Whatever she was I knew one thing, that she was dangerous to me. Don’t shake your head, yeah I saw you do that. She was dangerous because she knew the truth about me, she knew the truth I never wanted to know, the truth I hid away in dark places.
He looked at her and she noted the anger in his eyes.
That’s the truth we all have in our waters, the hidden truth, the one we don’t like to hear. Oh, you think you are different eh? You think you are perfect do you, well matey, none of us are perfect least of all those who think we fucking are. We’re all 60% water you see.
She kept helping herself to my fags, sipping her wine and talking not to me but at me in a soft voice. Like an accountant of the soul, she laid before me all the things, all those secret nastinesses I had forced on other people, she tallied up my life and put my head on a spike. Now you may think I am mad, I know you all think I am mad but you don’t know, you don’t understand. As she named all of my sins it was like she was getting younger, it was sort of like that beautiful woman I had seen inside was coming out into the open. In every word she spoke about my hidden sins she became more moist, more supple, she was growing younger as I watched.
“Yes dearie,” she said, “that ugly old crone is not about who I am but about the way you see the world. You stare into the waters of life and mistake the reflection of your soul for the lives of others. The ugliness is what you do to other people, it is your own ugliness set upon the lives and feelings of other human beings.”
I can tell you that is what she said, really, I remember it word for word… I mean you would wouldn’t you? She told me that all the hurt and pain I placed on others would not go unpunished.
“People think they can get away with it.” she whispered towards me. “Men like you think there is no consequence but oh, dearie, there is always a cost. No-one can escape, no-one does escape.”
I didn’t escape. I haven’t escaped. She will come and get me. She told me she would be coming and that she would drag me screaming down into the underworld. She would make me pay for my secret histories, she would hold me to account. She told me she was the daughter of beauty and war, the balance between them, the fulcrum on which good and evil rest. She told me she could see my water and in that she could see the memories it had stored away for the day I would need to pay.
When she left the room he had been reduced to ranting.
You’ve been with Miller again?” asked the warder.
She was a short, stumpy woman, too podgy for her uniform size and not really gifted with anything like an intellect. Dr Bainbridge did not really like her, she could not even remember her name and just referred to her as ‘officer’. Women like her were only good for menial jobs, she had no style, her hair was an inappropriately short crop which was badly done and accentuated her flabby double chin. As a qualified medical professional, Dr Bainbridge could not help herself, being around stupid, unfit women with dreadful teeth just made her shudder.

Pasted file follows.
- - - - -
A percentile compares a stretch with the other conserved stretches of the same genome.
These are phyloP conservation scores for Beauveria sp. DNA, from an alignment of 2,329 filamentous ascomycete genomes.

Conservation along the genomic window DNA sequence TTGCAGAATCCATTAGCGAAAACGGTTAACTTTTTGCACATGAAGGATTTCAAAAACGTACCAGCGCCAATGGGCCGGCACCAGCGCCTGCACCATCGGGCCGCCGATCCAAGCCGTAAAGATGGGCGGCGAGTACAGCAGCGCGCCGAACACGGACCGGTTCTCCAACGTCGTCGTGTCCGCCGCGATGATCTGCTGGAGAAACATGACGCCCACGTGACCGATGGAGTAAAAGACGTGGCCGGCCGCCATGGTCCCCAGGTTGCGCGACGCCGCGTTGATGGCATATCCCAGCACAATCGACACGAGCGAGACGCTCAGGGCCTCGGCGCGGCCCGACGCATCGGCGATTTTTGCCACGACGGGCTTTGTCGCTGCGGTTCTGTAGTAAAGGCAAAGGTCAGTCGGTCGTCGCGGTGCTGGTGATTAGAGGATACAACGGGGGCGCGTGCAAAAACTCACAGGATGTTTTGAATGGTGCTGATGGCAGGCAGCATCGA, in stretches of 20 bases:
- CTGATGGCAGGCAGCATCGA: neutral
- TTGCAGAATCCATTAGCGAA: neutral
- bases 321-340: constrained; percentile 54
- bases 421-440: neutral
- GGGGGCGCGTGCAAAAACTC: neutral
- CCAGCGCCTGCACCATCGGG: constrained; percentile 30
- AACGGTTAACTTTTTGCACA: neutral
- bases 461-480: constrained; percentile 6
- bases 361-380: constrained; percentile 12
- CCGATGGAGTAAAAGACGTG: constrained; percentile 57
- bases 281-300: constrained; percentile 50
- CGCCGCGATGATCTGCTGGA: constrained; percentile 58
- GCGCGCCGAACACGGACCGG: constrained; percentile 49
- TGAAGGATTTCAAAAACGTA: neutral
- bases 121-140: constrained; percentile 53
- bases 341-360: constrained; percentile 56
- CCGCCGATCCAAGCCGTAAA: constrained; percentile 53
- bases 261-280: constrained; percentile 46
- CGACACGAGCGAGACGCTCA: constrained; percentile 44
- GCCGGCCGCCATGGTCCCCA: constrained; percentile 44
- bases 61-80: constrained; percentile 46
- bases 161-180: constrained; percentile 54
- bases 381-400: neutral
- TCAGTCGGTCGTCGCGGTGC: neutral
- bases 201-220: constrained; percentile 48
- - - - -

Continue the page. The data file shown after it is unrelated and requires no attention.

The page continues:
“Yes, officer, Miller again.” Bainbridge said as she made to move on past the warder and escape into her office. Spending a therapy session with Miller was tiring enough without being waylaid by the warder.
Miller was an unpleasant character, quite nasty really. His history of violence, sudden, explosive violence, made him a dangerous man to go into a room with. Consequently he was always handcuffed to his chair. He could seem rational, even eloquent at times but then suddenly turn crude, especially about women. A provocation Bainbridge now recognised was aimed at her.
“I know something you might want to hear.” said the warder.
“About Miller?” Bainbridge asked.
“About Miller.” replied the warder.
Bainbridge pushed a hand down the seam of her tight red skirt and then looked at her left wrist. On a golden Cartier, the time told her she could spare a few moments.
“About Miller?” she asked again and the warder nodded.
There was something in this that Bainbridge could not quite put her finger on. She didn’t like this woman, she despised her in fact, but then she was around Miller a lot more than anyone else and Miller was a difficult case. If she knew anything it might help Bainbridge to make a breakthrough and that would be good for her career.
“Come into my office, I have five minutes.” Bainbridge said, turned immediately away and started walking down the hallway.
The nameplate on the door said Dr Brook Bainbridge, MB ChB, MRCP, CCT. Prison Psychiatrist. Bainbridge unlocked the door and strode purposefully into her office. The warder followed a few paces behind. Bainbridge turned and looked down at the dishevelled figure. The warder could only be five feet four and a good six inches shorter than herself. She looked at the warder’s hair, such a mess, she always kept her shoulder-length blonde hair tied in a neat bun when working and why could a woman not buy a decent pair of shoes for work. The warder was wearing dirty scruffy trainers which were grubby and falling apart.
Bainbridge took off her white jacket and hung it on the back of her chair. Many in her profession kept away from such professional wear when dealing with the mentally ill but she felt that a white jacket defined her status and maintained boundaries. Working in a smart suit just made you look like a secretary in her opinion.